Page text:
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State v. Payne

Court of Common Pleas of Delaware, New Castle

May 31, 2017

STATE OF DELAWARE,
v.
JOSHUA L. PAYNE, Defendant.

          Submitted: March 24, 2017

          Dominic A. Carrera, Jr., Esquire Deputy Attorney General Attorney for the State of Delaware

          Benjamin S. Gifford IV, Esquire Law Office of Benjamin S. Gifford IV Attorney for Defendant

          DECISION AFTER TRIAL

          Alex J. Smalls, Chief Judge.

         The defendant, Joshua L. Payne ("Defendant"), was charged on December 14, 2015 with Failure to Stop at a Stop Sign, in violation of 21 Del. C. § 4164(a), and Driving While Suspended, in violation of 21 Del. C. § 2756(a). Trial was held on February 7, 2017, where the State called as its only witness Officer Brianna Oaddams[1] ("Officer Oaddams") of the Wilmington Police Department. Additionally, during the trial, the State moved for the admission of several documents to which the Defendant objected. At the conclusion of trial, the Court reserved decision, and ordered supplemental briefing on the issue of the documents' admissibility. This is the Court's decision after trial.

         FACTUAL AND PROCEDURAL HISTORY

         On December 14, 2015, while patrolling the area of 5th Street in Wilmington, Delaware, Officer Oaddams observed Defendant driving near the intersection of 5th and Monroe Street. Officer Oaddams further testified that Defendant failed to stop, which was a blatant disregard for the stop sign. Officer Oaddams testified that thereafter she followed Defendant for several blocks and stopped him at 3rd and West Street. Defendant provided Officer Oaddams with his identification, and Officer Oaddams conducted a motor vehicle inquiry through DELJIS; the DELJIS inquiry revealed Defendant's license had been suspended. Defendant was thereafter arrested for Failure to Stop at a Stop Sign and Driving While Suspended.

         A bench trial was held on February 7, 2017, and through the testimony of the officer, the State sought to introduce several documents to establish that the Defendant's license was suspended. These documents, introduced as State's Exhibit 1, consisted of an Affidavit of Mailing, Official Notice of Revocation, and a Certified Driving Record. Defense counsel raised several evidentiary objections to the admission of these documents. Following argument by both parties, the Court conditionally admitted the documents subject to Defense counsel's objections. The Court reserved decision and ordered supplemental briefing on the issue of the documents' admissibility.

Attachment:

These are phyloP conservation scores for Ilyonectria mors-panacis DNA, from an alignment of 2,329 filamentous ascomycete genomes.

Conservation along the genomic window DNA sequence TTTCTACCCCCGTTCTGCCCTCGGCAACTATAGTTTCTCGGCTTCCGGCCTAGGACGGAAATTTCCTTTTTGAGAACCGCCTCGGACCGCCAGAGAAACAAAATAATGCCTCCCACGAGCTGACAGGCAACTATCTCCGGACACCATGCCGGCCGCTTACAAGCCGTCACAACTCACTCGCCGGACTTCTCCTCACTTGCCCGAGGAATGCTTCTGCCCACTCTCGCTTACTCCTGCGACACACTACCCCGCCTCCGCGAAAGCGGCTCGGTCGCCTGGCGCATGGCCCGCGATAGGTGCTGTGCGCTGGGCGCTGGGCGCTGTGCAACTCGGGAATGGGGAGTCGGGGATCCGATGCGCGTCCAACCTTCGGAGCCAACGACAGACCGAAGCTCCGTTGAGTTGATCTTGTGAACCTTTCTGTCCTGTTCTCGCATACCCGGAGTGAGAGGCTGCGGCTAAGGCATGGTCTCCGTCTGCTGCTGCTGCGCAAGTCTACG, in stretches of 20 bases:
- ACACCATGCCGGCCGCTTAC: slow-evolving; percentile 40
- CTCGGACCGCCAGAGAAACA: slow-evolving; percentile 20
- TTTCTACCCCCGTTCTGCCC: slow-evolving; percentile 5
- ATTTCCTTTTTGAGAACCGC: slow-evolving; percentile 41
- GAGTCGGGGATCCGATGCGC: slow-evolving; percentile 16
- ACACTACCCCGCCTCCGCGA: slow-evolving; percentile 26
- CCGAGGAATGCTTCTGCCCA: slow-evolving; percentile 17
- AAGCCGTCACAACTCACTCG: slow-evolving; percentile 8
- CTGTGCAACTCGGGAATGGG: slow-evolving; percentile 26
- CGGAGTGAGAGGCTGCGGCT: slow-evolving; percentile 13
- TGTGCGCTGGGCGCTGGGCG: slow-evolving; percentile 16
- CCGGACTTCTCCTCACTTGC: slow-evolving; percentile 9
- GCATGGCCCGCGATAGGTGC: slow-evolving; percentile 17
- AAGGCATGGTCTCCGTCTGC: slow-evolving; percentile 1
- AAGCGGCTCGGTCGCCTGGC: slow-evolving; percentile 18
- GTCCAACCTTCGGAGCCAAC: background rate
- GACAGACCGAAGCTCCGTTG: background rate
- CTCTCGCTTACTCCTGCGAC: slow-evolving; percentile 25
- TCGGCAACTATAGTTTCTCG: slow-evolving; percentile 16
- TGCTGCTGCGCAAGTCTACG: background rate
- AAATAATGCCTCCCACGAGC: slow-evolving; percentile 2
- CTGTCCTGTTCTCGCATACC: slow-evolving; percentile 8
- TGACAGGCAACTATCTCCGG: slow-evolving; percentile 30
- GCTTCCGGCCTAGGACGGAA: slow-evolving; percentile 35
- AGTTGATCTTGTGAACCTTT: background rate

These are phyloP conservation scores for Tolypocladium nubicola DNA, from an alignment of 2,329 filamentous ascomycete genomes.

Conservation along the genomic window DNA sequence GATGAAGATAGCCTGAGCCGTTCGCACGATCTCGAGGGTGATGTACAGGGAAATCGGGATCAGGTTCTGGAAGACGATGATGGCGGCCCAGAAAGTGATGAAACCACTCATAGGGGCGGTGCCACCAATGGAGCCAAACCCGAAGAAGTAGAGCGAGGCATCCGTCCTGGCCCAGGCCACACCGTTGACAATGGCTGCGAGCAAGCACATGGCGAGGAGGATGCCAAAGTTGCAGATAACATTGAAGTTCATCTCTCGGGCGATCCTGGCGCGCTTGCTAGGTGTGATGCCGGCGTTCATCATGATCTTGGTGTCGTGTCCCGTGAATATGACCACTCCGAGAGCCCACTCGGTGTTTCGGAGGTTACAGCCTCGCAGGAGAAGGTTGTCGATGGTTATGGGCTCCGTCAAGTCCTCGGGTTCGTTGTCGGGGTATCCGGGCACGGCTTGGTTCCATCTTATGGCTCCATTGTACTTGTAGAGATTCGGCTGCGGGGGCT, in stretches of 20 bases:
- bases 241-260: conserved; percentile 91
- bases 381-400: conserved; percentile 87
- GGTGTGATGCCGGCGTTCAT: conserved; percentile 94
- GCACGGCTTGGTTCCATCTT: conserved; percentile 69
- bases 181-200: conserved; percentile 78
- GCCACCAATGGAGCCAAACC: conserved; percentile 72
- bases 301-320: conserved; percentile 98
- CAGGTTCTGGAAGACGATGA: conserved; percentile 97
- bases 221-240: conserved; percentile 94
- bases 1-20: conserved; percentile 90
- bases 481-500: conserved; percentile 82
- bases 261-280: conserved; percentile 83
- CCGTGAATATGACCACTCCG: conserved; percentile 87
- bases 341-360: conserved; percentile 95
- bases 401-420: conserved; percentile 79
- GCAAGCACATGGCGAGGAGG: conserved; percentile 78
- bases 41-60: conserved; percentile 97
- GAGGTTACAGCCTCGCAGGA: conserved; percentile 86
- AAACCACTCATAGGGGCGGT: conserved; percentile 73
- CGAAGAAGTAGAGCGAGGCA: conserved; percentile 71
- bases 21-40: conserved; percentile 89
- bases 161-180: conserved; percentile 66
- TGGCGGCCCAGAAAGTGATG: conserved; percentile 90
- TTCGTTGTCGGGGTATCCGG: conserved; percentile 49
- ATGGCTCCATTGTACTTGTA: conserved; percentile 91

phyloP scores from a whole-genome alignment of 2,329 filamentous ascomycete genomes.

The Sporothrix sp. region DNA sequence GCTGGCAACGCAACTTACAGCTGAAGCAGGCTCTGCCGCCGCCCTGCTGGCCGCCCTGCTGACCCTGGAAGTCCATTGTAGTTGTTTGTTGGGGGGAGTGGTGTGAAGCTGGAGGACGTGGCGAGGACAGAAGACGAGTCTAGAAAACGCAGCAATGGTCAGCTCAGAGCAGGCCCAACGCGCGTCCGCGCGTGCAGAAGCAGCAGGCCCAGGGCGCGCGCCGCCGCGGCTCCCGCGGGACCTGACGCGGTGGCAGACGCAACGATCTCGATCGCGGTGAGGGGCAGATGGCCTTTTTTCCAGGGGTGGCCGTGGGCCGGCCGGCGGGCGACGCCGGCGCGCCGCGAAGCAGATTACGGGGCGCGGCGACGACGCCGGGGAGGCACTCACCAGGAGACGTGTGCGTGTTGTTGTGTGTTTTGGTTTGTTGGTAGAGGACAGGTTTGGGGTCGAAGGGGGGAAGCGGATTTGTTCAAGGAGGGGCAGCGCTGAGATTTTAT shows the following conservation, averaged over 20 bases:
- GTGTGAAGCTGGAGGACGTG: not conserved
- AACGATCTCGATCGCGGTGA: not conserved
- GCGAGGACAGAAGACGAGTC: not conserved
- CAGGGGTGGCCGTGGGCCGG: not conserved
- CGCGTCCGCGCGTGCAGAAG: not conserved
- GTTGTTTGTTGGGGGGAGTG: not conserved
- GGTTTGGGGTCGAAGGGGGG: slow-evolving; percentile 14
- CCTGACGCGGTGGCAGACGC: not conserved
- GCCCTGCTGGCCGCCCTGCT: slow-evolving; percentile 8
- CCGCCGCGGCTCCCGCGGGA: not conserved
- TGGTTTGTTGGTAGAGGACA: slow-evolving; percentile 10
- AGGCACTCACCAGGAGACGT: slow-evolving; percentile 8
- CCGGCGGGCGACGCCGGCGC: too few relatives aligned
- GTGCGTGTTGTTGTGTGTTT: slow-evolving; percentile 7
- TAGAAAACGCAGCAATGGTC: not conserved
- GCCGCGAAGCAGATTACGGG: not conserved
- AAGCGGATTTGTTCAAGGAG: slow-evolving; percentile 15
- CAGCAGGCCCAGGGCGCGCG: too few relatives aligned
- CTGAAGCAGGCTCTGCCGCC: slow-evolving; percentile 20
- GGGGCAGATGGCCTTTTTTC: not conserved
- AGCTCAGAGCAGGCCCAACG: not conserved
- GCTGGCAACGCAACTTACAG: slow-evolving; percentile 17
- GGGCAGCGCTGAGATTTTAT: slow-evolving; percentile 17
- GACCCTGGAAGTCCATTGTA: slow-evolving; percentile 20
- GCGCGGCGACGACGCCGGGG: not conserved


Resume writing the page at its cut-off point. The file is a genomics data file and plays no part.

PARTIES' CONTENTIONS

         Defendant contends the affidavit of mailing, official notice of revocation, and certified driving record are inadmissible as hearsay evidence, because the State failed to satisfy the requirements of Delaware Rules of Evidence ("D.R.E.") 803(6) and 902(11) for their admission. Defendant first contends that the documents are hearsay under Rule 803(6), and as such are not admissible unless the State can establish that such records were made at or near the time by and from information transmitted by a person with knowledge and kept in the regular course of business as shown by testimony of a custodian or other qualified witness. Further, Defendant argues the State cannot meet its burden of authentication in the alternative under Rule 902(11), because such section requires a party who seeks to admit the records pursuant to this section "to provide written notice of such intention to all adverse parties." Therefore, Defendant reasons the written declaration-an affidavit sworn on June 28, 2016-must be excluded because the State failed to give the required notice.

         Furthermore, Defendant argues the driving record offered by the State is not properly certified and cannot be admitted pursuant to 21 Del. C. § 2736(e). Defendant concedes the statute allows for the admission of a motor vehicle conviction record into evidence absent the appearance of an employee or agent of the Division of Motor Vehicles, so long as the conviction record has been certified by the Director of Motor Vehicles. However, Defendant contends the certification at the bottom of the driving record is invalid as it fails to comply with the notarial rules of this State. Specifically, Defendant contends no notary public attested to the certification at the bottom of the driving record. Defendant argues the State's failure to obtain a properly certified copy of the driving record undermines the reliability of the document absent witness testimony to its accuracy.

         Because the State allegedly failed to comply with the requirements of 803(6) and 902(11) and allegedly failed to introduce a properly-certified driving record, Defendant argues the documents conditionally entered into evidence as State's Exhibit 1 must be excluded. Furthermore, Defendant argues the only other evidence against him-the testimony of Officer Oaddams-is insufficient to support a conviction of Driving While Suspended. Accordingly, Defendant moves the Court to enter a finding of Not Guilty as to that charge.

         Conversely, the State argues Defendant's reliance on 803(6) and 902(11) for the exclusion of the documents is unfounded, as 21 Del. C. § 2736 specifically provides for the documents' admissibility. It is the State's contention that the affidavit of mailing and official notice of revocation are admissible pursuant to section 2736(c), while the driving record is properly certified and admissible pursuant to section 2736(e). The State also argues, in the alternative, that the proposed exhibits are admissible pursuant to the public records exception of D.R.E. 803(8) and are properly authenticated under the self-authentication rule set forth in D.R.E. 902(4). For these reasons, the State submits the documents were ...


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